World AIDS Day

Yesterday (Dec. 1) was World AIDS day and so rather than do a normal journal entry for today, I wanted to take time to remember some special people.

People who are never completely forgotten, never completely die.

The first person I ever knew to die of AIDS was Arthur Conrad, who died in November of 1986. Arthur was a dancer, an actor, a director, a choreographer and a host of other things. He was "Mother Marshmallow" in the Oakland ballet's Nutcracker for several years. He and I worked together on a production of The Mikado, my first (and only) stint as "Assistant to the Director." He had a "cold" during the rehearsal period and complained that he couldn't shake it.

The production ran in August of 1986 and at its conclusion, I drove Arthur home and he promised to call me to take me out to lunch for all the work I had done for him. I didn't hear from him and then on a Friday morning I had a call that he had been rushed to the hospital. He was diagnosed with pneumocystis pneumonia. I immediately went out and bought a card to send him. He died Sunday night and the card was returned to me the following week, unopened.

Until that time AIDS had been something that happened to someone else. The Lamplighters had been so fortunate that despite the number of gay men (at that time we all still thought of AIDS as a gay disease) involved in the company, and despite the other theatre companies hard hit by the disease, we had remained untouched. Unfortunately, Arthur was only the first.

John Gilkerson was the next Lamplighter diagnosed. Like Arthur, John was an amazing talent who could sing, dance, act, and design incredible costumes. He struggled through the building of a production of Princess Ida, his magnum opus. The costumes were magnificent, though his illness made him angry and he alienated a lot of people before the show opened. I hadn't seen him for several weeks before opening night and I was shocked at how much weight he had lost. The Kaposi Sarcomi lesions were also visible on his face and hands as he sat in the back of the darkened theatre to watch his creations come to life on the stage. I gave him a hug and told him how wonderful the show looked. I never saw him again and he died a few weeks later.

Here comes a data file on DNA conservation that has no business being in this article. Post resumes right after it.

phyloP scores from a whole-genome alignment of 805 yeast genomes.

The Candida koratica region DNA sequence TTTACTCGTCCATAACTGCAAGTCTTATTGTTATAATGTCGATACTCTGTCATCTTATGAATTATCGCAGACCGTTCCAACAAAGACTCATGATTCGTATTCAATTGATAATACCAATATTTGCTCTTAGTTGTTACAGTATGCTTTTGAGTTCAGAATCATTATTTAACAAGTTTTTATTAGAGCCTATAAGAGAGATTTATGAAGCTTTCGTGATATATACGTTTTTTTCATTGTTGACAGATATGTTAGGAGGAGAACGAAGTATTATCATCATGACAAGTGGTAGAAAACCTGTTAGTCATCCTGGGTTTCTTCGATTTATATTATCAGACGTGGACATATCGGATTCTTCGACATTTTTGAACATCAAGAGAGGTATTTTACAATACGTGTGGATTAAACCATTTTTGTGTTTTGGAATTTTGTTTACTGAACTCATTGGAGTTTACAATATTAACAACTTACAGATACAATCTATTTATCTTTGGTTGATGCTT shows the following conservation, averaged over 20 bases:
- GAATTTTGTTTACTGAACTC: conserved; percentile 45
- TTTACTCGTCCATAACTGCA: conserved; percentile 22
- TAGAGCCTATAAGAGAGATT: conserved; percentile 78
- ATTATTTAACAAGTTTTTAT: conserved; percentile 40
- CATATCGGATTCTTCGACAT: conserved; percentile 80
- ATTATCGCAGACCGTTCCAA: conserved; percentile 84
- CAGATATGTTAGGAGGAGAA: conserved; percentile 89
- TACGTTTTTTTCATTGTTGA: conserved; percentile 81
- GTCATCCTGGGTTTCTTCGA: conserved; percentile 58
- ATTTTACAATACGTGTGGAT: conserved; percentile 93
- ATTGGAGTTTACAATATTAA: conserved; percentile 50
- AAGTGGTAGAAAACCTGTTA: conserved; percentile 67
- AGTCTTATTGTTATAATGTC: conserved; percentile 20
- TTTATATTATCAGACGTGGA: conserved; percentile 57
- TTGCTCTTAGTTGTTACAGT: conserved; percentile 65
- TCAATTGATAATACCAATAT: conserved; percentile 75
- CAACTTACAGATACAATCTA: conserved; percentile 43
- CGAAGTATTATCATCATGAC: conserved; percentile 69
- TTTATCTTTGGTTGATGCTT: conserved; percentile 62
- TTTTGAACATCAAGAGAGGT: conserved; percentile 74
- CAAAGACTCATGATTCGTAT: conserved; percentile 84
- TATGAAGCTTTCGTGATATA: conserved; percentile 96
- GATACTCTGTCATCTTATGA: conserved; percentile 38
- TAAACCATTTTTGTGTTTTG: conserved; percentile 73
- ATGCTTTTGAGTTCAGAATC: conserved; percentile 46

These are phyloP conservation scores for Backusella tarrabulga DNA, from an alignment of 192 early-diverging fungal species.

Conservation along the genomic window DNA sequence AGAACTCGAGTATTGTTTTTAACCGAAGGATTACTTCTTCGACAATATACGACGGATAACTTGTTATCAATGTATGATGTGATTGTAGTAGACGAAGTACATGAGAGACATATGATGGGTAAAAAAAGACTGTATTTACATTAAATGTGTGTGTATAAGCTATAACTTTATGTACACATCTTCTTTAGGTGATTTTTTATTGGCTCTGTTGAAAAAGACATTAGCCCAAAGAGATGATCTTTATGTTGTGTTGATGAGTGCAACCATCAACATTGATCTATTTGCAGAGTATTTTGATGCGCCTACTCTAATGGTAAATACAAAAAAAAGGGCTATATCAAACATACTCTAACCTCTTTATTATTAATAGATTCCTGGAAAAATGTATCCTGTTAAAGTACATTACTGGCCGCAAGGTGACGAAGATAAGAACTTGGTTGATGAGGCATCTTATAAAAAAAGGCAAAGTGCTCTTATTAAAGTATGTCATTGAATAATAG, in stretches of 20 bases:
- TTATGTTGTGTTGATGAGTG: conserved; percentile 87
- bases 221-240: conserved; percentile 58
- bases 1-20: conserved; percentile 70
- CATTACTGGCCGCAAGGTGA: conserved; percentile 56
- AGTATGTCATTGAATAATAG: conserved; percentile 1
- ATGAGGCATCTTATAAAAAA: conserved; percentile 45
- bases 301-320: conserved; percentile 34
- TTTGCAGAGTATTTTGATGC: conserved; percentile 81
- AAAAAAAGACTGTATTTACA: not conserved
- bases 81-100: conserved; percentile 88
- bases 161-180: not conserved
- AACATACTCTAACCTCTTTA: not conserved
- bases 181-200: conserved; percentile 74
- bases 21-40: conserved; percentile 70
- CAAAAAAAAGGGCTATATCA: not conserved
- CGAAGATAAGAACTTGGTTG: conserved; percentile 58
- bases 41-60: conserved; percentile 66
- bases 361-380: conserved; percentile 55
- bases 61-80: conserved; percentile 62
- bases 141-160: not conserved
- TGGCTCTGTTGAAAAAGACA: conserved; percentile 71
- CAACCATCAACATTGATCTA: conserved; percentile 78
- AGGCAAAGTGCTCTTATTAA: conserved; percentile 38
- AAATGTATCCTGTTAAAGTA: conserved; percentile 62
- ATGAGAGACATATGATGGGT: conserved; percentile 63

Eight more Lamplighter singers, dancers, actors, etc. whom I knew have lost their lives to this disease.

In Davis, Larry Ayo, who played Fagin to Paul's Oliver and who played King Arthur in a production of Camelot that David was in lost his life to AIDS.

Tony Fields, graduate of Davis High School, a member of the cast of the movie version of A Chorus Line, and a regular on LA Law (among other TV shows), died of AIDs.

Dick ("Dickie") Remley, from The Last Session group, who was Steve's best friend and in many ways the heart of The Last Session group lost his long battle with AIDS in January of 2000. His death has affected countless people whose lives he touched.

And closest to home for me was the death this year of my friend and distant cousin Bill Brunson-Kelley, who died in August. Bill and I became close when I spent time in Houston helping out after a crisis he went through in 1998. He outlived everyone's predictions for him and went down as he said he would, fighting all the way.

* * * * *

The statistics are frightening. And impressive. The news tonight, for example, said that in Sacramento, 75% of the people with AIDS are women. (That certainly has been my experiences through these months of working with Breaking Barriers.) Over half of the new cases of HIV in this country are in people under the age of 25. (A population that thinks AIDS is cured--or that it's "no big deal.") Some countries in Africa have been all but decimated by the disease.

And yet funding for AIDS research is down, funding for AIDS education programs is down. AIDS is yesterday's news and people aren't taking it seriously any more. "Oh, they've cured that, haven't they?"

There are only 16 people on my list of friends and acquaintances who have died of AIDS. There are those who know far more.

There are people I love who are living with HIV and AIDS.

Watch Steve some day filling his pill container for the week--white pills and yellow pills and big pills and small pills and round pills and oblong pills. How he remembers them all is amazing. Take this one with meals, and this one on an empty stomach, this one every 4 hours and this one every other day....

It keeps him alive, but trust me, it's a big deal.

We need more than "a day" to think about AIDS. We need to think about it every day and we need to work tirelessly to make sure that nobody else gets this terrible disease.